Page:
Monday, December 14, 2009

How Can I Help?

How to Help an Out of Work Friend

While there are a lot of ways you may have heard about helping an unemployed friend out professionally (recommending your friend on, proofreading resumes and cover letters, forwarding job leads) there are a number of things you can do to help out the whole family.

First of all, do not pull away or assume “If they need anything, they'll call.” Instead, let your friend know that you're still around, and if at all possible, make a specific offer of help.

Even if your friend has funds to make it through to the next job, it's likely that the family is scaling way back on eating out, family activities, and purchases. This is your chance to:

  • Offer to take the kids to and from activities, especially if you have children participating in the same activities. This is especially helpful if you have children on any kind of travel team. In addition to the cost of traveling to compete in another town, there may be hotel room and meal expenses involved that can be hard for the unemployed family to bear.
  • Invite the children in the family or even the whole family to come with you on outings. If you have a trip planned to a local museum or theme park, ask if Johnny and Jenny can come with your family to the park. Let your friend know that you don't expect them to cover the cost of the tickets and whatever you do, don't ask within earshot of the children.
  • Have your friend over for dinner. If your friend has scaled way back on eating out, this can be a welcome break from meal prep and a good chance to socialize, and may even help out with the family's budget. Keep the dinner simple, though. This isn't the time to break out the caviar and champagne.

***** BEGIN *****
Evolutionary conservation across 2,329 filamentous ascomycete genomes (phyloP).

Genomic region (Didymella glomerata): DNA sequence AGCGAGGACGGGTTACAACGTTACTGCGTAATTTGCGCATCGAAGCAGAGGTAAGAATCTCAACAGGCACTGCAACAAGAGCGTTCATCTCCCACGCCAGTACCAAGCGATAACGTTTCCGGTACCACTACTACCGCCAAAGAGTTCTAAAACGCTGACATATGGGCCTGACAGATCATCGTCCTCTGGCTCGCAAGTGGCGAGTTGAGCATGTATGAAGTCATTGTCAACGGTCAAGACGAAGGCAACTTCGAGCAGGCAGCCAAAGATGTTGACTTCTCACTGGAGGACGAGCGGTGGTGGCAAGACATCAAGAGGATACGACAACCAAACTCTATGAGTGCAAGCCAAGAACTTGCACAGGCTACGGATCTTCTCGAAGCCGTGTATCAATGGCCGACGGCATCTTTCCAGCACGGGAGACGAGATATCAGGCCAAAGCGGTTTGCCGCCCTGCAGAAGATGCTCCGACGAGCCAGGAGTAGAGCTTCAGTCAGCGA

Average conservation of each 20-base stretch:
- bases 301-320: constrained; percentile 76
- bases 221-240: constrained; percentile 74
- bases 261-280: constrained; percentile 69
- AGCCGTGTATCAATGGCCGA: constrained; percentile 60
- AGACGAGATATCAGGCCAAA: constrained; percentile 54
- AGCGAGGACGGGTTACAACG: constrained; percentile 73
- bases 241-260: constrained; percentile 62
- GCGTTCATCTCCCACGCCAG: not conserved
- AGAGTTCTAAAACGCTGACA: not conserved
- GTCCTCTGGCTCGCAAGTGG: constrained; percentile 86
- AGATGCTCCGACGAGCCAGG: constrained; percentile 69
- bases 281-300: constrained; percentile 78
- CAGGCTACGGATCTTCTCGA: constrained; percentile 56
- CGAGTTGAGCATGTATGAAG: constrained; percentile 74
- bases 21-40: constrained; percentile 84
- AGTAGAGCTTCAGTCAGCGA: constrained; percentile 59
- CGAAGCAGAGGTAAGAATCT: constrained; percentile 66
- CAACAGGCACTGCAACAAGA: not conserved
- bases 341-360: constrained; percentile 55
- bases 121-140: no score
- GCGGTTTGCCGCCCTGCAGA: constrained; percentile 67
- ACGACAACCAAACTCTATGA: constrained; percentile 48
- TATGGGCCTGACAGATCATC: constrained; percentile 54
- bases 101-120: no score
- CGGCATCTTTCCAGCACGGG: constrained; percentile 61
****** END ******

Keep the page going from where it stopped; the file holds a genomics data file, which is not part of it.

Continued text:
• Schedule a playdate for the kids or offer to babysit on a moment's notice. A scheduled playdate gives the kids and the parents a date to look forward to, but a voucher for babysitting may be even more valuable as it frees the parent up to go to an interview or a networking event. If you are able to, feed the kids while you have them. It's one less thing for your friends to think about when they pick their kids up.
  • Declutter. I know this sounds strange, but go ahead and clean out the closets and the basement. It's something you were planning to do anyway, but instead of taking everything directly to a donation point, call up your friend and ask if they are interested in anything you're donating. An old smartphone may be an incredible boon to your friend, and new-to-them video games and toys might be great for the kids.
Here are couple more ways to help, but keep in mind that there are lots of things you can do. Let your relationship with your friend and her family be your guide.
  • Offer to help with housework, yardwork, or with helping to fix up the house, especially if you know the family has put the house on the market or is planning to.
  • Be honest. If your friend asks you for your opinion, offer it as gently as possible, but honestly. It's so much easier to hear a negative review from a friend, and it is possible that you may be the first and only person to pass something on.
  • Listen. One of the hardest things some people face when out of work is the loss of the daily companionship during the workday. If you're asked for help or advice, by all means offer it, but realize that sometimes your friends may just want you to listen.


  1. Hey, a lot of those ideas work with friends who have deadly diseases too.

  2. I was thinking about that as I was writing the post. I think caring is caring, regardless of the circumstances. Sometimes it can be hard to know what to do, though.